NMR studies reveal a novel grab and release mechanism for efficient catalysis of the bacterial 2-Cys peroxiredoxin machinery

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Abstract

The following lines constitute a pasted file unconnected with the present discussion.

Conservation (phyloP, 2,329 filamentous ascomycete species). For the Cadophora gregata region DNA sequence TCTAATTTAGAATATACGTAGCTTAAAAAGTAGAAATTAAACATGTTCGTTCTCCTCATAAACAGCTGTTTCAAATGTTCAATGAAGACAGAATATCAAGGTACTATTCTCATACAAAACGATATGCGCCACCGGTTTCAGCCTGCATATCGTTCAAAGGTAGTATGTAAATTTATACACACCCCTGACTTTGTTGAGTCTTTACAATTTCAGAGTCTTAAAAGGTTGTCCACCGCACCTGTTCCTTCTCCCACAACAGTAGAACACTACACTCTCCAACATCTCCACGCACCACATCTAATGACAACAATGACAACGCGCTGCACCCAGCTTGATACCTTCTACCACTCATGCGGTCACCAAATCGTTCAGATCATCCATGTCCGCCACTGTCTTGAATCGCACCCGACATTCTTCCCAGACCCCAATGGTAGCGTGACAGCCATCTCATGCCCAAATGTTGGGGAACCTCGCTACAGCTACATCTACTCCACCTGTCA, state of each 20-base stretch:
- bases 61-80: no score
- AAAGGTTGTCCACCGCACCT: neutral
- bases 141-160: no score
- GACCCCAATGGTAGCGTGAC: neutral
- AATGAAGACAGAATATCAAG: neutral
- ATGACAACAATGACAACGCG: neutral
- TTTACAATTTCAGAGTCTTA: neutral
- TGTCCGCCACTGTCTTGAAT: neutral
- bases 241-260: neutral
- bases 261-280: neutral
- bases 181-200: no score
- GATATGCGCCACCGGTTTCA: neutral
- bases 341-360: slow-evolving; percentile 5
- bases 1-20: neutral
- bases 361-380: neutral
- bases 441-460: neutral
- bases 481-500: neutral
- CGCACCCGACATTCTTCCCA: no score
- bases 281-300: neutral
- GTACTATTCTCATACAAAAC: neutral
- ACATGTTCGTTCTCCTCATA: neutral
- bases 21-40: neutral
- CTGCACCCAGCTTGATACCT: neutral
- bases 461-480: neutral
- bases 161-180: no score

In bacteria, an ensemble of alkyl hydroperoxide reductase subunits C (AhpC) and F (AhpF) is responsible for scavenging H2O2. AhpC donates electrons for the reduction of H2O2, which are provided after NADH oxidation by AhpF. The latter contains an N-terminal domain (NTD), catalyzing the electron transfer from NADH via a FAD of the C-terminal domain (CTD) into AhpC. The NADH-bound Escherichia coli AhpF structure revealed that NADH binding brings the substrate to the re-face of the FAD, making the Cys–Cys center of the CTD accessible to the NTD disulfide center for electron transfer (Kamariah et al. (2015) Biochim Biophys Acta 1847, 1139–1152). So far insight into the epitope and mechanism of AhpF and AhpC interaction as well as the electron transfer from the NTD to AhpC have been lacking. Here using NMR spectroscopy, we glean insight into the interaction of the NTD of AhpF with AhpC from E. coli. A coordinated disappearance of EcAhpF NTD peaks was observed in the presence of full length EcAhpC, indicating a long-lived AhpC–AhpF complex. C-terminal truncated EcAhpC resulted in a more dynamic interaction, revealing specific residue chemical shift perturbation and hence the binding epitope of the complex. Combined with docking studies, we have suggested that the C terminus of AhpC binds to the backside groove of the NTD. In addition, AhpC–AhpF formation is abolished under reducing conditions. We propose for the first time a binding mechanism in which the C terminus of AhpC wraps around the NTD, slowing the dissociation rate for an efficient electron transfer process, and a release mechanism mediated by the conformational change of the C terminus of AhpC upon reduction.

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